For Didi-Huberman,32 an image that resists this regime of violent representation imposed on the subjects and objects that involve it is one that survives the "dazzling clarity of the 'fierce' projectors". Images would thus be fireflies that reflect their luminous points in the darkness, resisting the dazzling lights and inviting contemplation, "trying to make themselves as discreet as possible, without ceasing to emit their signals".32 To close this parenthesis, which poses the challenge of thinking about images and their translation operations, from this perspective, the gesture of translating social phenomena in the field through images - and writing through them - is traversed by the dimensions of equivocation and opacity, because, on the one hand, while in their representational regime images do not account for the complexity of these phenomena, on the other, the elements, in order not to be overshadowed with too much clarity, need to protect their forms of ineligibility from other phenomena and perspectives. I would like to situate this perspective in the following argument: by claiming a certain latent multiplicity in the sensible, images operate under an opacity31 from which not everything that is shown is somehow visible. That is to say, to escape from "the spaces of visibility that act as complementary to the mechanisms of colonization",33 images are not only a "piece of the visible", but also "a staging of the visible, a knot between the visible and what it says, as well as between the word and what it makes visible".34 In this way, translation configures its own ontology of photography, as had already been questioned by Barthes,15 within the very discourse with which it presents itself. The challenge of translation, then, is "to learn the points of resonance, to make the intent in one language reverberate in another".35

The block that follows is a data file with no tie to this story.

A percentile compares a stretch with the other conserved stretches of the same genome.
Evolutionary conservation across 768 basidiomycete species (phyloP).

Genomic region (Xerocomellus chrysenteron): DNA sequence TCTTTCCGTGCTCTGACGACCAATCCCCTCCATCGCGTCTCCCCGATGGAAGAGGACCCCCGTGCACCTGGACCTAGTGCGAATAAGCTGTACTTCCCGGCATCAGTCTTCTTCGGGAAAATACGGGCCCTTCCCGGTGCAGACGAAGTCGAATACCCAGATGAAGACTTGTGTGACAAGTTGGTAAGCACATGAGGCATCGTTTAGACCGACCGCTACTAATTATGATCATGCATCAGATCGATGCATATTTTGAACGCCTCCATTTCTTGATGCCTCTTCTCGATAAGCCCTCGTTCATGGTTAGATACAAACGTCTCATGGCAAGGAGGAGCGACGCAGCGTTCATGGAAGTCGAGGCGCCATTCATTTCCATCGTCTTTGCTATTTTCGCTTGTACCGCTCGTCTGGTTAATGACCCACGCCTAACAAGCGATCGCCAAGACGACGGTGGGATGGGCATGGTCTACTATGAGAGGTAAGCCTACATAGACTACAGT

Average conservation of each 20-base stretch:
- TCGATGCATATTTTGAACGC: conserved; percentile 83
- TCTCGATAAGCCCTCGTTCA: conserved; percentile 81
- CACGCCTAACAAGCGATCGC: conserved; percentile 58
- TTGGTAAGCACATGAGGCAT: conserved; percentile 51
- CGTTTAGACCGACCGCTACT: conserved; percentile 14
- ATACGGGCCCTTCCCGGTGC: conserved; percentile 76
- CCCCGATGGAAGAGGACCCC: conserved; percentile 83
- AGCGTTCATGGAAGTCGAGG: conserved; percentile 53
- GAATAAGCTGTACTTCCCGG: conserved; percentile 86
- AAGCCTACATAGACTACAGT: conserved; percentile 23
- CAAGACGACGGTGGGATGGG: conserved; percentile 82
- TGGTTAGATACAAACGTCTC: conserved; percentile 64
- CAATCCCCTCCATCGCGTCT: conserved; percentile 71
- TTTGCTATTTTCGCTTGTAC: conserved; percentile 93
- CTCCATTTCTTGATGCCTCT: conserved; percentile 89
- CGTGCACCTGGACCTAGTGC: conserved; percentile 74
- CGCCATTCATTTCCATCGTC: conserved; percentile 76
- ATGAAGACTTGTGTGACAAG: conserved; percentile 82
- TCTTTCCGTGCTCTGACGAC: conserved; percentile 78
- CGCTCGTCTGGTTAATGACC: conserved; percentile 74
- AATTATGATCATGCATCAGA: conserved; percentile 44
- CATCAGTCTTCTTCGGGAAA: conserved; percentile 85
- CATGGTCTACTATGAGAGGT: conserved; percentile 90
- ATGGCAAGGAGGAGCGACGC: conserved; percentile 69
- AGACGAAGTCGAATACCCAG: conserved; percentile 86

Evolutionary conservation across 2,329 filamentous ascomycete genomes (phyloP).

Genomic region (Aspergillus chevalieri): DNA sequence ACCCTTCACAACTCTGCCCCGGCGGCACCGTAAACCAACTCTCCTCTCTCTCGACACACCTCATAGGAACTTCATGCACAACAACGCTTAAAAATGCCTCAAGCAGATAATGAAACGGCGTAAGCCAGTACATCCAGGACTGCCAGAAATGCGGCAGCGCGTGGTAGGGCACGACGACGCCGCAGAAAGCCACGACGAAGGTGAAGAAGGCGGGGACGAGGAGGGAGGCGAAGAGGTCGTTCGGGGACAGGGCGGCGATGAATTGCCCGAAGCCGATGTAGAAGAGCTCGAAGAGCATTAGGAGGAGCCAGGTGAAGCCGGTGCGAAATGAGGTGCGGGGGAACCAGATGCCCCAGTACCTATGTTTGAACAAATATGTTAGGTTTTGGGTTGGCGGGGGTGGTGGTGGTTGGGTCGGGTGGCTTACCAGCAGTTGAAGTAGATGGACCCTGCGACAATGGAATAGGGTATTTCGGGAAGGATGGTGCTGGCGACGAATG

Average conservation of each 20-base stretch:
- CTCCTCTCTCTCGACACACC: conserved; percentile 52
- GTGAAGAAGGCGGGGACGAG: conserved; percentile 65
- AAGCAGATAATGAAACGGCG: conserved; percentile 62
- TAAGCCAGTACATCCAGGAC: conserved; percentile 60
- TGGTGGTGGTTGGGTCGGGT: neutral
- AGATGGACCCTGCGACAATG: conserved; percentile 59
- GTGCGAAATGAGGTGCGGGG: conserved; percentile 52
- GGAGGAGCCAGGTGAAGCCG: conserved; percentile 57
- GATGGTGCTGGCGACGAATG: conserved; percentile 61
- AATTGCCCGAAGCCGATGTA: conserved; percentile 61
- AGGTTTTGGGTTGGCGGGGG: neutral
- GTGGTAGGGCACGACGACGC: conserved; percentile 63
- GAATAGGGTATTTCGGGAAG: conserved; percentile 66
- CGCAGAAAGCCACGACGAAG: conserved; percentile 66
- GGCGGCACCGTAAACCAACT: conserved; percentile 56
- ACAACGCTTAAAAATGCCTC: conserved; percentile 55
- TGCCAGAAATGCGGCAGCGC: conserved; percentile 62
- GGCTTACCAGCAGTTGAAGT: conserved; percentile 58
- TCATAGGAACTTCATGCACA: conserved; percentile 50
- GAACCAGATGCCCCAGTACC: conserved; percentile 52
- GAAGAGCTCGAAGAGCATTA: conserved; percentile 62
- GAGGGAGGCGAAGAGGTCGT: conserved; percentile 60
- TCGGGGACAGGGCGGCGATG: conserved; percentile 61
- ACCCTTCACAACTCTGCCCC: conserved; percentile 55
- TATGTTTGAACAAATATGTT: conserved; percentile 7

For Carneiro da Cunha,35 based on the thought of philosopher Walter Benjamin, translation is not about faithfully reconstructing objects, since all objects are part of "different systems" that express what Benjamin defines as "modes of intention".35 It is in this sense that Viveiros de Castro20 defines translation as "communicating through differences" and assuming that "equivocation" will always exist. The ethnographic image would then be the equivocation as a consequence of the contact between the indigenous person and the anthropologist, since, like ethnographic writing, photography is also a discursive and political practice and appears as a mode of "communication par excellence between different positions of perspective".20